The Neanderthal Prehistoric site and Krapina Museum nominated for the EU Heritage Label 2015

On the 2 December 2015, nine sites celebrating and symbolising European ideals, values, history and integration have been recommended to be put on the European Heritage Label list: The Neanderthal Prehistoric site and Krapina Museum (HR), the Olomouc Premyslid Castle and Archdiocesan Museum (CZ), the Sagres Promontory (PT), the Imperial Palace (AT), the Historic Ensemble of the University of Tartu (EE), Franz Liszt Academy of Music (HU), Mundaneum (BE), WWI Eastern Front Cemetery N°123 (PL) and the European District of Strasbourg (FR). They add up to the twenty sites that received the Label in the past two years.

The full report of the independent selection panel in charge of assessing the applications on the basis of the established criteria is available herepdf

Tibor Navracsics, Commissioner for Education, Culture, Youth and Sport, said:

“These sites showcase Europe’s road to unity, the struggle for peace and the building of our historical legacy. They hold a special place for freedom, democracy and openness in Europe and remind us of the values which we must cherish and promote – today more than ever. I warmly invite everyone to discover and enjoy them.”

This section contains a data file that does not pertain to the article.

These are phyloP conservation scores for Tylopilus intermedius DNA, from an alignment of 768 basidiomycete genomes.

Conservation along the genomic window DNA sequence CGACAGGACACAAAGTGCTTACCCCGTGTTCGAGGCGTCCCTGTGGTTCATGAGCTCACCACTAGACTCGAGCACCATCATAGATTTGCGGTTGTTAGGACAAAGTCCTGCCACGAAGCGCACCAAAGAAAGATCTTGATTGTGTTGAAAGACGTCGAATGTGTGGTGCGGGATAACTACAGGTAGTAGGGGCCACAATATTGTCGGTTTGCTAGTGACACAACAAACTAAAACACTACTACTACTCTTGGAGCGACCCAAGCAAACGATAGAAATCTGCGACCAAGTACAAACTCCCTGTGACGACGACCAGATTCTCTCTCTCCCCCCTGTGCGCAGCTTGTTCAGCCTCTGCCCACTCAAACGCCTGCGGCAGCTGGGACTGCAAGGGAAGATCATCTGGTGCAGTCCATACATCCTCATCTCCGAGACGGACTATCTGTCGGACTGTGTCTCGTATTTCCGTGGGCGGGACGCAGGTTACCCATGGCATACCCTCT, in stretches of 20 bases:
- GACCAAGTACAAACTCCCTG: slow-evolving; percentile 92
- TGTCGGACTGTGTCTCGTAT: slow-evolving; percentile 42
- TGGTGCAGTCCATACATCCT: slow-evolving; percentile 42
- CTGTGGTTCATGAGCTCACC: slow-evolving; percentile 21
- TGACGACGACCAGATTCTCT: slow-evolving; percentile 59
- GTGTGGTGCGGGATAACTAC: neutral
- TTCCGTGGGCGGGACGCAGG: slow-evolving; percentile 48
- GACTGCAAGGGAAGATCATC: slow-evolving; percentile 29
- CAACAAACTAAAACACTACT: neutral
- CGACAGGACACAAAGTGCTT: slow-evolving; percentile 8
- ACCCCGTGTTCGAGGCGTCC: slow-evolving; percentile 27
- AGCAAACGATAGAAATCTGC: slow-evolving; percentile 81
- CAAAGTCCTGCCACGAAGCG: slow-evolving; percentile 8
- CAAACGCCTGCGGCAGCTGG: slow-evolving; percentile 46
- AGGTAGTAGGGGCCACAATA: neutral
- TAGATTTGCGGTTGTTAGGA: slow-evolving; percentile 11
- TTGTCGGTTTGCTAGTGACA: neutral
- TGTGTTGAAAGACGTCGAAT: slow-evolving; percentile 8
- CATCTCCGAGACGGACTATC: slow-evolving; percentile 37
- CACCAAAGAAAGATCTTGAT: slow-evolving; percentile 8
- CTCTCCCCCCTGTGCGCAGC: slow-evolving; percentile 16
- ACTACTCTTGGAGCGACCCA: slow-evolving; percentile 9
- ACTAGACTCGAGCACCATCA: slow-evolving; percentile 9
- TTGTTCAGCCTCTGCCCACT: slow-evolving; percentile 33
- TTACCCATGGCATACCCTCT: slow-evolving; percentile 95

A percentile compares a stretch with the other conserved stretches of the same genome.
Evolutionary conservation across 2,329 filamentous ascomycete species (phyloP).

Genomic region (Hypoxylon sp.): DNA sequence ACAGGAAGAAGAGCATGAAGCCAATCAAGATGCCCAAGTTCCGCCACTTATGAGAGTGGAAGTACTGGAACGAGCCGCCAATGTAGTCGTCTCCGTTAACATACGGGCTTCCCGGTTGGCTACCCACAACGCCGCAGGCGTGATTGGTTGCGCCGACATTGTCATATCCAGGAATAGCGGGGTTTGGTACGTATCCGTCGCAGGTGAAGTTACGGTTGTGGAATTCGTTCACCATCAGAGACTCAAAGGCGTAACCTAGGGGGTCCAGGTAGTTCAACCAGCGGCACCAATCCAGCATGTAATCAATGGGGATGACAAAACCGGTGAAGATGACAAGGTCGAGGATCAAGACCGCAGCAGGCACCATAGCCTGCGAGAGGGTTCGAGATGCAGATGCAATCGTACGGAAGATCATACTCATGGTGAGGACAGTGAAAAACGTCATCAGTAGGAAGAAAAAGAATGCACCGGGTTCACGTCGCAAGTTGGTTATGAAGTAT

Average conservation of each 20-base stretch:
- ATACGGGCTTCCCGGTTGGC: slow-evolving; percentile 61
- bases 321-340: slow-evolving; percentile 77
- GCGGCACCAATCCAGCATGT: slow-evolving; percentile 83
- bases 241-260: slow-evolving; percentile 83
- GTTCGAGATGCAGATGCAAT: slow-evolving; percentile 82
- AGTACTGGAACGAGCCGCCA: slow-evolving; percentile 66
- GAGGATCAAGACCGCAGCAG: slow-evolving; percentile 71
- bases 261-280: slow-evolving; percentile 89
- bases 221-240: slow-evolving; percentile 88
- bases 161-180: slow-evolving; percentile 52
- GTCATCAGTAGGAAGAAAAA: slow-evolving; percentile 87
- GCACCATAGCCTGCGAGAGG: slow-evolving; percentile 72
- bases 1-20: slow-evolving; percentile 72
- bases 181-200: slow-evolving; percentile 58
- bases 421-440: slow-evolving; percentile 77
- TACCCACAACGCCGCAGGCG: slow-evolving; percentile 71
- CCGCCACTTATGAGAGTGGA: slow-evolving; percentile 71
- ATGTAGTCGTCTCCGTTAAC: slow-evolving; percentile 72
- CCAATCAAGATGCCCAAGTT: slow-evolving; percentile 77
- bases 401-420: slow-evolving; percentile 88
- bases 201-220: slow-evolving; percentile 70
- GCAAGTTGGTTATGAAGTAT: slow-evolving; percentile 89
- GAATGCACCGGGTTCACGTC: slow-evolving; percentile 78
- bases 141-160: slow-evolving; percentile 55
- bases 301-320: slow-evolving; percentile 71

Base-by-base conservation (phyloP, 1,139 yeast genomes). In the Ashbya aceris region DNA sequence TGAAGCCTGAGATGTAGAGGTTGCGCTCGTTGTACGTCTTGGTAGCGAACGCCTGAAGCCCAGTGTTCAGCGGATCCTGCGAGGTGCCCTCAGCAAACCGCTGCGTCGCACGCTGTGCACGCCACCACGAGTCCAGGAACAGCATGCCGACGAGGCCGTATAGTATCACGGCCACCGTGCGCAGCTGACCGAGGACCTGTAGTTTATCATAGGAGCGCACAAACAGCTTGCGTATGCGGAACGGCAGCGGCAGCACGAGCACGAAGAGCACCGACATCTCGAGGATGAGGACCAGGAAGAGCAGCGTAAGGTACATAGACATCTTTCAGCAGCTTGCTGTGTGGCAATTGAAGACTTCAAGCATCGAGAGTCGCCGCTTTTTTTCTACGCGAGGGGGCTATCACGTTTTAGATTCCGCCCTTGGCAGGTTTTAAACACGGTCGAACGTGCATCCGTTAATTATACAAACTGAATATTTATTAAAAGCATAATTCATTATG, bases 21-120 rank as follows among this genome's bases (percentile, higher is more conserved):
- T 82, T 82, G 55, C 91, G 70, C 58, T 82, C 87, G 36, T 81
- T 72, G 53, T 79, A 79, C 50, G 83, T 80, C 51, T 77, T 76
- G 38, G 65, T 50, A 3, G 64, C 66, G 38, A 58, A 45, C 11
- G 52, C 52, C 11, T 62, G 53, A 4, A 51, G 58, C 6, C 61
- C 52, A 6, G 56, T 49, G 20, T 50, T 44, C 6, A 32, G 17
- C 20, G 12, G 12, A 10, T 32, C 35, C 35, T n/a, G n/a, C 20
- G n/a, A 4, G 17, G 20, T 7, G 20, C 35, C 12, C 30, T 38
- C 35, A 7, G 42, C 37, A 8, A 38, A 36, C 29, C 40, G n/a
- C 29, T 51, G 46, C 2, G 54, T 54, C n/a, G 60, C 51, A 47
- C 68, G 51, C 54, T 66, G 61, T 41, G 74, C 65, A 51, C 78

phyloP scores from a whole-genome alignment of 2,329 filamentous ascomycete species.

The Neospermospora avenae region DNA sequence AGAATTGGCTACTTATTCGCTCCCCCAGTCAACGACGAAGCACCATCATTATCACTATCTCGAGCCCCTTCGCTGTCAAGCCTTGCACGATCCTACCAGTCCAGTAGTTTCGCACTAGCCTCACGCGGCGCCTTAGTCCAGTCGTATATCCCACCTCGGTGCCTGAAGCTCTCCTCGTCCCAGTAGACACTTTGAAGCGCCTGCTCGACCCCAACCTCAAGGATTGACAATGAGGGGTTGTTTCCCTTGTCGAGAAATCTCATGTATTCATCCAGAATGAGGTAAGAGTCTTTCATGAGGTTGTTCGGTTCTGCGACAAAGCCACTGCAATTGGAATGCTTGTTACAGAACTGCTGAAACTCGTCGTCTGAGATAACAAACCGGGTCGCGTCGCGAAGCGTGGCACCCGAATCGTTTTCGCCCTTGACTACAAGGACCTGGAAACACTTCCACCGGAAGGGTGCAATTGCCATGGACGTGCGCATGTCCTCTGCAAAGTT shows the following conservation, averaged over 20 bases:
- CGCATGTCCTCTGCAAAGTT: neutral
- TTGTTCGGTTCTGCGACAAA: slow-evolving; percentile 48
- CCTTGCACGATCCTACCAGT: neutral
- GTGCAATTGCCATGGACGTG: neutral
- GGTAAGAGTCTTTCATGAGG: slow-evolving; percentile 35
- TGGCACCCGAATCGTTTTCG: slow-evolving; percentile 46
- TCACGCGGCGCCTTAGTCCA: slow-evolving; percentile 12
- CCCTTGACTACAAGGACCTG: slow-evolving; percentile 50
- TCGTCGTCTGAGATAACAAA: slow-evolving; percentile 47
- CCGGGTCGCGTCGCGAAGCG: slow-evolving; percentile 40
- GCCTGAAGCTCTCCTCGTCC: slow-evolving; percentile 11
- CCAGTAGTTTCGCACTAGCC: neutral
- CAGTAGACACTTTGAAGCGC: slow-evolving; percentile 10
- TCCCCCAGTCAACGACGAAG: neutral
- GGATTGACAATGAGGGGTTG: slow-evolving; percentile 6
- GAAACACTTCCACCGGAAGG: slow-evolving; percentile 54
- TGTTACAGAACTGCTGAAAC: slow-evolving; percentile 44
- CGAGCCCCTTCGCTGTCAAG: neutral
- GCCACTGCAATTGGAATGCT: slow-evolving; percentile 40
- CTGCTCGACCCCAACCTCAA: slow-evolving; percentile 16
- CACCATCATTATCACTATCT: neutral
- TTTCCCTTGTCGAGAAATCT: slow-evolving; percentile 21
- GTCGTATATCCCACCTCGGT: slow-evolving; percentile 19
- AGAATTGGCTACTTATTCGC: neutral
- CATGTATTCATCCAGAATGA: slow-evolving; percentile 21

Eighteen applications were preselected this year by participating Member States, out of which an independent panel set up by the European Commission selected the nine sites that are proposed today. The Commission will formally designate the sites in February 2016 and an award ceremony will be held in April 2016 in Brussels.

Krapina Neanderthal Site (Krapina, Croatia)

In 1899 at this site were found the largest number of Neanderthal fossil bones in Europe, some nine hundred human remains from about eighty individuals, as well as bones of various animals dating back 125 000 BC. Experts from all over the world have conducted research on the collection and their interpretation of the Krapina findings influenced different scientific theories about human development, the genesis of our civilisation and about how human communities in Europe lived during the Pleistocene period.

Next to the archaeological site, the Krapina Neanderthal Museum presents today and in an interactive way the origin of life on Earth and the evolution of humankind.

Source: EU Commission


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